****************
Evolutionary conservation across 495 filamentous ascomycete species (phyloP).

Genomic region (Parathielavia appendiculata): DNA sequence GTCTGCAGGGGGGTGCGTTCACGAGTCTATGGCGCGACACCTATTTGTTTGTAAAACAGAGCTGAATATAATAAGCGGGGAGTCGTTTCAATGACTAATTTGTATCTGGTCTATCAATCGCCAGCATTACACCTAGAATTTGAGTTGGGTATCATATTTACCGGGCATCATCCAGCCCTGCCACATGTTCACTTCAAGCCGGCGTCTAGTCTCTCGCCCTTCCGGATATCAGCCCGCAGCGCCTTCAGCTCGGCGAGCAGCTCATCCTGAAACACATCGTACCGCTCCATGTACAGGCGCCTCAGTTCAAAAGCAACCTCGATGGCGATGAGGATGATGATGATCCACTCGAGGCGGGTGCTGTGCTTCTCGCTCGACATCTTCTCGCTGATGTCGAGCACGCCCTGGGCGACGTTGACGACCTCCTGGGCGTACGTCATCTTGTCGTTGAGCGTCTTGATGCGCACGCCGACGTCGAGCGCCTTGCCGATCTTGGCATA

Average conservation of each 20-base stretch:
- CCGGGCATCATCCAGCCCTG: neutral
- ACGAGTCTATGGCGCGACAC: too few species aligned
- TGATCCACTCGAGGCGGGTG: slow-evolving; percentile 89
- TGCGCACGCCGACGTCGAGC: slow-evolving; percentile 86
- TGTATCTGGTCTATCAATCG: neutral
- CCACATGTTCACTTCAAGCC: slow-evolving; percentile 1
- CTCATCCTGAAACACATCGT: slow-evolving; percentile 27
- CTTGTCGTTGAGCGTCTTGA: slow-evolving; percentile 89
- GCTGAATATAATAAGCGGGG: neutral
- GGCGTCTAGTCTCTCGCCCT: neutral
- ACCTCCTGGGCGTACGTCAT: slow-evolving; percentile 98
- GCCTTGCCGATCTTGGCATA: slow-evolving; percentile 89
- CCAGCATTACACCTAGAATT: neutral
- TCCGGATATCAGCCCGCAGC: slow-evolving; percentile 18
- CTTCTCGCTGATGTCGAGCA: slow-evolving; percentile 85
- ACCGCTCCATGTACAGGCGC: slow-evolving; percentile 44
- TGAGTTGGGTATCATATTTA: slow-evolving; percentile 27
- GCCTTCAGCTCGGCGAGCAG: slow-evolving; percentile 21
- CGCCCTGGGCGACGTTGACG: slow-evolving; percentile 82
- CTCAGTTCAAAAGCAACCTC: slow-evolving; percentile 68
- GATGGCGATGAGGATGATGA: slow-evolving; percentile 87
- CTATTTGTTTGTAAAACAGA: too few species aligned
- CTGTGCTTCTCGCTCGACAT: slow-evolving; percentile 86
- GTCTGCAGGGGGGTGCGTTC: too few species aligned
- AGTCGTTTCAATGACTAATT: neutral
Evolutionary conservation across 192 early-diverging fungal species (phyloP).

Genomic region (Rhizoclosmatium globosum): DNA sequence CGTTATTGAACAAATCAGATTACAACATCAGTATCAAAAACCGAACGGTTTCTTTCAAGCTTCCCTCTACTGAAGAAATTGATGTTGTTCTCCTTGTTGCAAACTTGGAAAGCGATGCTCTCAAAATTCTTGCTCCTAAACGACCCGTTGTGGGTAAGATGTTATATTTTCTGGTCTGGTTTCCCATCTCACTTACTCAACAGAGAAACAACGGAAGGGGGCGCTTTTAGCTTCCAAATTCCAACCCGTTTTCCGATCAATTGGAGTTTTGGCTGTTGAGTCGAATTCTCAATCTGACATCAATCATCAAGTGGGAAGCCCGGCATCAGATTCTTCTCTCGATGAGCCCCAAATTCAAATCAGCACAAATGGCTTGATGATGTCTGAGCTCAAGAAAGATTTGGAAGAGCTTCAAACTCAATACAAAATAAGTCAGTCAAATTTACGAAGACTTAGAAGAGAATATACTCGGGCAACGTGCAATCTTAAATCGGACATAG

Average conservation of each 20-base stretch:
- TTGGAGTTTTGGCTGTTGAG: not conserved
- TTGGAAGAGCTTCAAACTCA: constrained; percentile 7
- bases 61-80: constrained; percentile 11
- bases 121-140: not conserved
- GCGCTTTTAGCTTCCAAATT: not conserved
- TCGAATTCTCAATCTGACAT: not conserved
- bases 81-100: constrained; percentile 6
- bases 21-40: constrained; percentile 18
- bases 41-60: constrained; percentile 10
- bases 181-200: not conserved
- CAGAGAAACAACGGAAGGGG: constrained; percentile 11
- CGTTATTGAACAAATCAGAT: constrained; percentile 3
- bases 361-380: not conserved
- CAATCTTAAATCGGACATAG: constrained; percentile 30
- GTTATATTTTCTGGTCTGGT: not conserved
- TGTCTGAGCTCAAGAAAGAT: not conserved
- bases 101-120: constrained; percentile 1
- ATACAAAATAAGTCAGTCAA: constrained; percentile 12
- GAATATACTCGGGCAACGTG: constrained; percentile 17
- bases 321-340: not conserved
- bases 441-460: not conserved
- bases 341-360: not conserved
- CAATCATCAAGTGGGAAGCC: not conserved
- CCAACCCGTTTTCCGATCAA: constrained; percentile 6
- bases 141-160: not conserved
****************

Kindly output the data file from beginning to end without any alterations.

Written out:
Evolutionary conservation across 495 filamentous ascomycete species (phyloP).

Genomic region (Parathielavia appendiculata): DNA sequence GTCTGCAGGGGGGTGCGTTCACGAGTCTATGGCGCGACACCTATTTGTTTGTAAAACAGAGCTGAATATAATAAGCGGGGAGTCGTTTCAATGACTAATTTGTATCTGGTCTATCAATCGCCAGCATTACACCTAGAATTTGAGTTGGGTATCATATTTACCGGGCATCATCCAGCCCTGCCACATGTTCACTTCAAGCCGGCGTCTAGTCTCTCGCCCTTCCGGATATCAGCCCGCAGCGCCTTCAGCTCGGCGAGCAGCTCATCCTGAAACACATCGTACCGCTCCATGTACAGGCGCCTCAGTTCAAAAGCAACCTCGATGGCGATGAGGATGATGATGATCCACTCGAGGCGGGTGCTGTGCTTCTCGCTCGACATCTTCTCGCTGATGTCGAGCACGCCCTGGGCGACGTTGACGACCTCCTGGGCGTACGTCATCTTGTCGTTGAGCGTCTTGATGCGCACGCCGACGTCGAGCGCCTTGCCGATCTTGGCATA

Average conservation of each 20-base stretch:
- CCGGGCATCATCCAGCCCTG: neutral
- ACGAGTCTATGGCGCGACAC: too few species aligned
- TGATCCACTCGAGGCGGGTG: slow-evolving; percentile 89
- TGCGCACGCCGACGTCGAGC: slow-evolving; percentile 86
- TGTATCTGGTCTATCAATCG: neutral
- CCACATGTTCACTTCAAGCC: slow-evolving; percentile 1
- CTCATCCTGAAACACATCGT: slow-evolving; percentile 27
- CTTGTCGTTGAGCGTCTTGA: slow-evolving; percentile 89
- GCTGAATATAATAAGCGGGG: neutral
- GGCGTCTAGTCTCTCGCCCT: neutral
- ACCTCCTGGGCGTACGTCAT: slow-evolving; percentile 98
- GCCTTGCCGATCTTGGCATA: slow-evolving; percentile 89
- CCAGCATTACACCTAGAATT: neutral
- TCCGGATATCAGCCCGCAGC: slow-evolving; percentile 18
- CTTCTCGCTGATGTCGAGCA: slow-evolving; percentile 85
- ACCGCTCCATGTACAGGCGC: slow-evolving; percentile 44
- TGAGTTGGGTATCATATTTA: slow-evolving; percentile 27
- GCCTTCAGCTCGGCGAGCAG: slow-evolving; percentile 21
- CGCCCTGGGCGACGTTGACG: slow-evolving; percentile 82
- CTCAGTTCAAAAGCAACCTC: slow-evolving; percentile 68
- GATGGCGATGAGGATGATGA: slow-evolving; percentile 87
- CTATTTGTTTGTAAAACAGA: too few species aligned
- CTGTGCTTCTCGCTCGACAT: slow-evolving; percentile 86
- GTCTGCAGGGGGGTGCGTTC: too few species aligned
- AGTCGTTTCAATGACTAATT: neutral
Evolutionary conservation across 192 early-diverging fungal species (phyloP).

Genomic region (Rhizoclosmatium globosum): DNA sequence CGTTATTGAACAAATCAGATTACAACATCAGTATCAAAAACCGAACGGTTTCTTTCAAGCTTCCCTCTACTGAAGAAATTGATGTTGTTCTCCTTGTTGCAAACTTGGAAAGCGATGCTCTCAAAATTCTTGCTCCTAAACGACCCGTTGTGGGTAAGATGTTATATTTTCTGGTCTGGTTTCCCATCTCACTTACTCAACAGAGAAACAACGGAAGGGGGCGCTTTTAGCTTCCAAATTCCAACCCGTTTTCCGATCAATTGGAGTTTTGGCTGTTGAGTCGAATTCTCAATCTGACATCAATCATCAAGTGGGAAGCCCGGCATCAGATTCTTCTCTCGATGAGCCCCAAATTCAAATCAGCACAAATGGCTTGATGATGTCTGAGCTCAAGAAAGATTTGGAAGAGCTTCAAACTCAATACAAAATAAGTCAGTCAAATTTACGAAGACTTAGAAGAGAATATACTCGGGCAACGTGCAATCTTAAATCGGACATAG

Average conservation of each 20-base stretch:
- TTGGAGTTTTGGCTGTTGAG: not conserved
- TTGGAAGAGCTTCAAACTCA: constrained; percentile 7
- bases 61-80: constrained; percentile 11
- bases 121-140: not conserved
- GCGCTTTTAGCTTCCAAATT: not conserved
- TCGAATTCTCAATCTGACAT: not conserved
- bases 81-100: constrained; percentile 6
- bases 21-40: constrained; percentile 18
- bases 41-60: constrained; percentile 10
- bases 181-200: not conserved
- CAGAGAAACAACGGAAGGGG: constrained; percentile 11
- CGTTATTGAACAAATCAGAT: constrained; percentile 3
- bases 361-380: not conserved
- CAATCTTAAATCGGACATAG: constrained; percentile 30
- GTTATATTTTCTGGTCTGGT: not conserved
- TGTCTGAGCTCAAGAAAGAT: not conserved
- bases 101-120: constrained; percentile 1
- ATACAAAATAAGTCAGTCAA: constrained; percentile 12
- GAATATACTCGGGCAACGTG: constrained; percentile 17
- bases 321-340: not conserved
- bases 441-460: not conserved
- bases 341-360: not conserved
- CAATCATCAAGTGGGAAGCC: not conserved
- CCAACCCGTTTTCCGATCAA: constrained; percentile 6
- bases 141-160: not conserved